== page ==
Heal the Sick supports a network in Wards 7 and 8 in Washington DC. This network is an example of a community-based network that draws upon a partnership between Heal the Sick and key clergy and faith community members from these Wards. Many participants in the network are graduates of the Health Minister and Faith Community Nurse certificate who are seeking to integrate a health ministry into their faith community. The network provides an avenue of continued support after the completion of the certificate by bringing together individuals who are from the same region and who have similar goals and challenges. There is a common goal in this network to coordinate faith community and health promotion efforts to address health disparities. Participants receive support from each other, as well as from Heal the Sick staff through continued educational opportunities.
Other Networks & Collaborations
D.C. Health Collaboration
Wesley Theological Seminary is working with D.C. congregations, Children’s National Medical Center, Ward 5, 7, & 8 Health Alliance, D.C. Department of Health & Human Services - Places of Worship (POWAB) and the United States Department of Health and Human Services Center for Faith-Based & Neighborhood Partnerships to reduce health disparities in the District of Columbia through creation of faith and health partnerships. We are building and strengthening collaborations that bring together the resources of many organizations and congregations for improved community health. DC has some of the highest rates in the nation of HIV/AIDS, infant mortality, diabetes and asthma. Within D.C. there are tremendous disparities in health and health care access.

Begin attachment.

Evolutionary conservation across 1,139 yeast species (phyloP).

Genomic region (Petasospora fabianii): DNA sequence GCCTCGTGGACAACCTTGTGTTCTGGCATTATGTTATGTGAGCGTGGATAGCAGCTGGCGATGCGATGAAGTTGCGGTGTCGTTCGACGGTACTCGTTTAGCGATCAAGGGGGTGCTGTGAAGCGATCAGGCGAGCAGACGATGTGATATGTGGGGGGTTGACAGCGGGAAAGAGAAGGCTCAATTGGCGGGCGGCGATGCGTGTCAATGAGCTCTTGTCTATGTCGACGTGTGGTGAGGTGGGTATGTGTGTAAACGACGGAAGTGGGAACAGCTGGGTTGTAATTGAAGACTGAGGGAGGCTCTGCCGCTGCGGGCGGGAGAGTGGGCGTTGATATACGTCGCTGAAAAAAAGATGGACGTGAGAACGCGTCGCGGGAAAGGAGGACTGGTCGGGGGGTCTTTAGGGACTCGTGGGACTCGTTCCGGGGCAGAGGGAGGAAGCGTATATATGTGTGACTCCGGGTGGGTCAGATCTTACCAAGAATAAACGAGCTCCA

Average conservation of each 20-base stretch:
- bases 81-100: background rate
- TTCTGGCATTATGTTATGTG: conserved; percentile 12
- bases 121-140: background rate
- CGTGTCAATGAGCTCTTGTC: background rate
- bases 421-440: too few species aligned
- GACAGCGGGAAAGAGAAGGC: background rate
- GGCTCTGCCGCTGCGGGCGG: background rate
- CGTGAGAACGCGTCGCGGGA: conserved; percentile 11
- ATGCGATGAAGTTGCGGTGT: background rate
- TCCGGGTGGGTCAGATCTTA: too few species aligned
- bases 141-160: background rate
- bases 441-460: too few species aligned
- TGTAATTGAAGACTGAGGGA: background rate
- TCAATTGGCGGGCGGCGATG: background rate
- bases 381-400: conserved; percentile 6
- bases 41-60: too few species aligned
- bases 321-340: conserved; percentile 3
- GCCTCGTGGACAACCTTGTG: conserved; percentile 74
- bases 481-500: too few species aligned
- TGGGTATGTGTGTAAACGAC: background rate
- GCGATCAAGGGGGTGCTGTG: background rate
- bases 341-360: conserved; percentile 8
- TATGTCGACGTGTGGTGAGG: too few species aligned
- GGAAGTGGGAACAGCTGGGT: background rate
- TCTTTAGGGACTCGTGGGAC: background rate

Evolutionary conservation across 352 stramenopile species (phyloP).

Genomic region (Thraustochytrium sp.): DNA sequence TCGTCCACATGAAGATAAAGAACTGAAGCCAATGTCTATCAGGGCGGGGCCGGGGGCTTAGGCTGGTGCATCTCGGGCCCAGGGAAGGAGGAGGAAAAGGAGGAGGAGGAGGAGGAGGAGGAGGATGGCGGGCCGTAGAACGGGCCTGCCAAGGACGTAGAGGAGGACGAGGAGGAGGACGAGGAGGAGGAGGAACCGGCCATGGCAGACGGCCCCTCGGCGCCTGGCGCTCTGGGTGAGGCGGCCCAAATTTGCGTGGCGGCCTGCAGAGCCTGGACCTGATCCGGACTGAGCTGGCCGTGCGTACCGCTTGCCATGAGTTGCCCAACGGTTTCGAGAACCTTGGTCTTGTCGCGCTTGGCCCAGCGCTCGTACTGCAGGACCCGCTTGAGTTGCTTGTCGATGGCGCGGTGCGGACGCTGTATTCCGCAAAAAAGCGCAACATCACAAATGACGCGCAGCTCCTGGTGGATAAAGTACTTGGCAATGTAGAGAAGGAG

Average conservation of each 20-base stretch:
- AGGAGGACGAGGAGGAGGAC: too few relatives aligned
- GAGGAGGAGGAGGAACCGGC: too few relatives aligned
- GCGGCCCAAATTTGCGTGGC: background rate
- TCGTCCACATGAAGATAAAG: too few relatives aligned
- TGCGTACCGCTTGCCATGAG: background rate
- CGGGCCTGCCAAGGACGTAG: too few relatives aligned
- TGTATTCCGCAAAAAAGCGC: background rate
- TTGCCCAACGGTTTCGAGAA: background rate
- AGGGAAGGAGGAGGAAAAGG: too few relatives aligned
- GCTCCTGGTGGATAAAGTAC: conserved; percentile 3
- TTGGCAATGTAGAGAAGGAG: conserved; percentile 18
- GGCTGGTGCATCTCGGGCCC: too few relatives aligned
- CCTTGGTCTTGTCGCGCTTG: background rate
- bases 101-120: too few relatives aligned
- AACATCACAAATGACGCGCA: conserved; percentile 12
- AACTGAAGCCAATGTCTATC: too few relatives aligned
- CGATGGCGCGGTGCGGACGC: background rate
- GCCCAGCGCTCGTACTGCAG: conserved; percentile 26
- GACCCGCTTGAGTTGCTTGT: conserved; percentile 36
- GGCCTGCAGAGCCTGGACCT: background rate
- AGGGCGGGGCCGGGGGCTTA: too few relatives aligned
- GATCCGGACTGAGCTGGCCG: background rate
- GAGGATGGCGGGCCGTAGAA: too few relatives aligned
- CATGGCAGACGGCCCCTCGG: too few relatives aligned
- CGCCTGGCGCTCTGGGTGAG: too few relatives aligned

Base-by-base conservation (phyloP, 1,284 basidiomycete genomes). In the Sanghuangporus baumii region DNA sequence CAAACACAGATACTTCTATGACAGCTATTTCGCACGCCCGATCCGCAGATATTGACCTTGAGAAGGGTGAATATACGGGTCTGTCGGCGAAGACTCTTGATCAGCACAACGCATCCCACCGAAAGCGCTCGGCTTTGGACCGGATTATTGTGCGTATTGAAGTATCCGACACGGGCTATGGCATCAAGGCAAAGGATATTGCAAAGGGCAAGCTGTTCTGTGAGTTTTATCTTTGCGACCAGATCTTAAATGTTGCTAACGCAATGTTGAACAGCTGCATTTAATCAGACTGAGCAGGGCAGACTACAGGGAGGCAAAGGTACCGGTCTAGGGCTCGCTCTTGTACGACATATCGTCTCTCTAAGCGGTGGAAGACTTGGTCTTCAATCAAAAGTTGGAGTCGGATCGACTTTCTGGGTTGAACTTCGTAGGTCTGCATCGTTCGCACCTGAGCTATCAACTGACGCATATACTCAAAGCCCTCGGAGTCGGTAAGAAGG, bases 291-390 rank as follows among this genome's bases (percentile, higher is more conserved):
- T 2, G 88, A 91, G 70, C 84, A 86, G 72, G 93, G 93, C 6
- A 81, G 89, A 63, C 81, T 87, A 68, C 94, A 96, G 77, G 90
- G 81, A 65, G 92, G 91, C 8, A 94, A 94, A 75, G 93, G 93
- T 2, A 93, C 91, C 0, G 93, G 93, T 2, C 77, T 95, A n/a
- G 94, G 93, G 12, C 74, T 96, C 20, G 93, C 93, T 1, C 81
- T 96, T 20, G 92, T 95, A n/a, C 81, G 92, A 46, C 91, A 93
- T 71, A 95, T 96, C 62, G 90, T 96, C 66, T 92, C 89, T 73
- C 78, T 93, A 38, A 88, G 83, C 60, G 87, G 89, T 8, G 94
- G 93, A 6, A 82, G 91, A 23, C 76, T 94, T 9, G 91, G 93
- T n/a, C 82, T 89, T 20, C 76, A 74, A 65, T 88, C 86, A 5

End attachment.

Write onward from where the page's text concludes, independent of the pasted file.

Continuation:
DC Health Matters Collaborative - Health Literacy Work Group
Wesley Theological Seminary' Heal the Sick program is an active member of Health Literacy work group member of the DC Health Matters Collaborative. The DC Health Matters Collaborative (formerly the DC Healthy Communities Collaborative - DCHCC) is a coalition of DC hospitals and health centers who work together with community partners to assess and address health needs in DC.
Based on the DCHCC Community Health Needs Assessment of 2016 of Washington, DC, Wesley Theological Seminary Heal the Sick worked with undergraduate and graduate students from American University, George Washington University, and University of Maryland School of Nursing to research and find best practices around health literacy. The findings showed a strong concern with lack of cultural competency and awareness by healthcare providers in relation to the care of African Americans in Washington, DC. The health literacy findings also discovered cultural/folk practices and spiritual factors which shape health for African Americans. The Heal the Sick program developed and proposed several educational and informational resources to DCHCC so that health literacy could be improved by addressing cultural competency and awareness within the medical community within specific wards in DC where there is greater than 90% African American population. To achieve these goals, Heal the Sick is working with Health Ministers Coordinators, Health Ministers, Healthcare Providers, and others who impact overall health within wards 5, 7, and 8. To see our web page on our DC Health Literacy work, please visit this link.